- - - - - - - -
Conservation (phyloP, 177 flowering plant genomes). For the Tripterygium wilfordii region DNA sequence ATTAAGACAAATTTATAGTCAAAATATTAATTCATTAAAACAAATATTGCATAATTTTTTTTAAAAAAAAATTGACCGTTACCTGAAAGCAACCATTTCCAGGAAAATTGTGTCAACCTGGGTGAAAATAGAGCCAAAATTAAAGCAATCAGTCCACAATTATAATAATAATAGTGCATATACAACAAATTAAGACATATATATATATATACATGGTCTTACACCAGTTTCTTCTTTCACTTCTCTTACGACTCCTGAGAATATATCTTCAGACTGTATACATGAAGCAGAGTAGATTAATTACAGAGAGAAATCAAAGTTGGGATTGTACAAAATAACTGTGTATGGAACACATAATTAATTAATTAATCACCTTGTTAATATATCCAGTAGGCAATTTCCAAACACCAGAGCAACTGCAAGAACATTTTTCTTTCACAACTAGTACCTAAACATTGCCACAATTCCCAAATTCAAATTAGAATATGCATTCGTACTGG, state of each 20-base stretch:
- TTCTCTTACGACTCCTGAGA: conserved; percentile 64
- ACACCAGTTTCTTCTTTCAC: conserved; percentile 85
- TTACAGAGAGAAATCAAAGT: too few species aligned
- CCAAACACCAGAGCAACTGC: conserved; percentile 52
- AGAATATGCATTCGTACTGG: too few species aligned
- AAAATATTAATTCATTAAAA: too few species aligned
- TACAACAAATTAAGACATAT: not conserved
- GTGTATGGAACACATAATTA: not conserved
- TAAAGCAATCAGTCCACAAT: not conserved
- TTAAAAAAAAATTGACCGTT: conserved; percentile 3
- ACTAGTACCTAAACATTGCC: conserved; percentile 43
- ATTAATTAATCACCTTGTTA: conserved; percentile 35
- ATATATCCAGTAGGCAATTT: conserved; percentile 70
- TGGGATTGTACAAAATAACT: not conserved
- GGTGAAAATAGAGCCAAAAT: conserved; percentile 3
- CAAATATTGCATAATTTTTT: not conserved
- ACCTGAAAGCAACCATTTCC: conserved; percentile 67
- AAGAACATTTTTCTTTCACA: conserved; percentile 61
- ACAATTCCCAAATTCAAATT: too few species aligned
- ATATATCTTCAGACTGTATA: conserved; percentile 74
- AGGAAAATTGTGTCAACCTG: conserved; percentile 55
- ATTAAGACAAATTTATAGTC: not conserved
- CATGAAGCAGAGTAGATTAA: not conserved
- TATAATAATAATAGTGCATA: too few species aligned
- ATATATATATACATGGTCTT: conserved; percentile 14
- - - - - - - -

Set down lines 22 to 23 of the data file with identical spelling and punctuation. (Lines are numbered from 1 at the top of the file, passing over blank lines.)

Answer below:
- AGGAAAATTGTGTCAACCTG: conserved; percentile 55
- ATTAAGACAAATTTATAGTC: not conserved